Hallways may be one of the smallest rooms, but they are also often the busiest and can be prone to wear and tear. If your hallway is in need of a makeover, then take inspiration from this impressive transformation, where one homeowner turned her stripped-back stairs into a colour-blocked dream for less than £200.
Hayley (aka @wallbirchmansion on Instagram) from Kingston upon Hull in East Yorkshire often documents her DIY projects, and when it came to her hallway idea she was keen to do the work herself to keep costs down.
‘Everything we do around the house is done on a budget,’ she told heating experts UK Radiators. ‘We like to try and reuse and upcycle things around the house that we already have. It means a lot of time and graft but it’s totally worth it when we see the end transformation.’
‘This has got to be my most favourite transformation in our house. We didn’t keep track of what we spent on transforming the hallway, but we managed to keep it under £200.’
Before: Stripped-back hallway
Stripping the wallpaper from the stairs and upstairs landing was the first step, followed by pulling up the stair carpet. ‘Luckily, the stairs were in good nick, but there were a lot of staples and nails in them so we had to remove those, fill the holes and sand them all down,’ says Hayley.
‘Spending time on preparing beforehand means you’ll get the best finish. We’ve found stripping stuff back to its original state works really well and getting rid of any imperfections before you start adding your finishing colours and details helps to get an almost professional finish – without paying a professional price.’
Next up was removing all of the gloss on the bannisters, door frames, skirting boards and dado rails using a heat gun. ‘It was a really time-consuming job, but it was totally worth it to get the finish we wanted,’ recalls Hayley.
‘The walls weren’t in the best condition, so we considered getting them re-plastered, but decided to have a go ourselves and just filled the holes and sanded them down.’
After: Colour-block hallway
The new-look hall is a super-stylish monochrome scheme with bold punches of Copper Blush paint from Dulux. Patterned cut-and-stick tiles look great and cost a fraction of the price of real tiles.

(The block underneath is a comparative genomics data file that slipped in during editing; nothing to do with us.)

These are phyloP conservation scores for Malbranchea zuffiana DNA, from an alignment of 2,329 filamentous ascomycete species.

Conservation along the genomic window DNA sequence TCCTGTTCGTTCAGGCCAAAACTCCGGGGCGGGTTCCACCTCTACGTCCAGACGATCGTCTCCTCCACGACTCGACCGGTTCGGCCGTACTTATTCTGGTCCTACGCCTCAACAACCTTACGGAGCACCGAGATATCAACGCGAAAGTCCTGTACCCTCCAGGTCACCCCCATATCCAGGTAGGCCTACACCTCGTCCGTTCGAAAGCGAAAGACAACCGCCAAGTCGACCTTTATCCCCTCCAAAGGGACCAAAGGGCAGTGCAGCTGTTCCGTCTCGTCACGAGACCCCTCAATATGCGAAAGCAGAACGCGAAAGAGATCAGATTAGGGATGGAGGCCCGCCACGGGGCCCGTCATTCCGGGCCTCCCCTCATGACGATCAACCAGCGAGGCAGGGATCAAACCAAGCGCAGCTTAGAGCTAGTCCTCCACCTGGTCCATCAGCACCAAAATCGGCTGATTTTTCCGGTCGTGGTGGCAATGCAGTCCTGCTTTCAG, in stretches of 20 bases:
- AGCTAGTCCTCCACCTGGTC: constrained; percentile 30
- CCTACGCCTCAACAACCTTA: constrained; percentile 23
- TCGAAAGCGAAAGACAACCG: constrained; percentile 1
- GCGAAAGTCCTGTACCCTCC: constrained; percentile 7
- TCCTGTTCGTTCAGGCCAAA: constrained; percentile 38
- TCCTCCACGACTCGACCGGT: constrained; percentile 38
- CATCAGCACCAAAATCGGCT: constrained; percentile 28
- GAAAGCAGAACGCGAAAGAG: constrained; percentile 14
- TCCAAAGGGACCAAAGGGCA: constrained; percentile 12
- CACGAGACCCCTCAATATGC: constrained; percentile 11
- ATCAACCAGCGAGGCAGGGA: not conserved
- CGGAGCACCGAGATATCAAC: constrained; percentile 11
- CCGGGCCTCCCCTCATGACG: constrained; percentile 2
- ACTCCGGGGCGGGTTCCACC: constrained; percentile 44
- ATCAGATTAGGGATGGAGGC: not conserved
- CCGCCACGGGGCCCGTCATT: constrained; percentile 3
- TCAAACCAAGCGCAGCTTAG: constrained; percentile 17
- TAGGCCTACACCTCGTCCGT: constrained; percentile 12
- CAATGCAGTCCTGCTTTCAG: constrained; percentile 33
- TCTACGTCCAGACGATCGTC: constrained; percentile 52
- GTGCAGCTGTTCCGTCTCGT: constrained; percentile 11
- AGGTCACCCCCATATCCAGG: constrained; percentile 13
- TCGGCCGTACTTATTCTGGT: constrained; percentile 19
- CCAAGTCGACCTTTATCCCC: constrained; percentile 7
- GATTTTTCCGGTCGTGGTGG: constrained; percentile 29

‘We painted the lower half of the walls dark grey and I didn’t want different coloured skirting boards and dado rails so we painted these too’ says Hayley. ‘Along with the banisters and radiator to help it blend in. The upper half of the walls are in a copper blush colour, as are the door frames.’ This paint trick can be a great way to make a narrow hallway look wider.
Painted stair runner
Instead of spending out on a stair runner, Hayley painted one using the same paint as on the walls for a more budget-friendly, practical option.
The same scheme continues upstairs. ‘We had a boiler on the upstairs landing, which we wanted to hide, so my husband built it into a cupboard – it’s given us lots of storage space,’ says Hayley.
Adding fake plants and hanging prints and pendant lights were all part of the finishing touches. ‘I even upcycled an old mirror using patterned sticky vinyl for the downstairs hall,’ Hayley explains.
‘My advice is to just give it a go when it comes to DIY. There are tons of videos on the internet with tips on how to get the job done. We’ve always done this – all our work in the house has been self taught, we’ve just had a go at it and figured that if we couldn’t do it we’d get a professional in then… and we haven’t had to do this yet!’
Having transformed her hallway just in time for halloween, Hayley’s scheme is bright, bold and punchy. ‘I’m still very much exploring colours, patterns and textures that I like,’ she says. ‘I definitely like to use a lot of bright colours and bold patterns, and I tend to mix and match these together and hope it works!’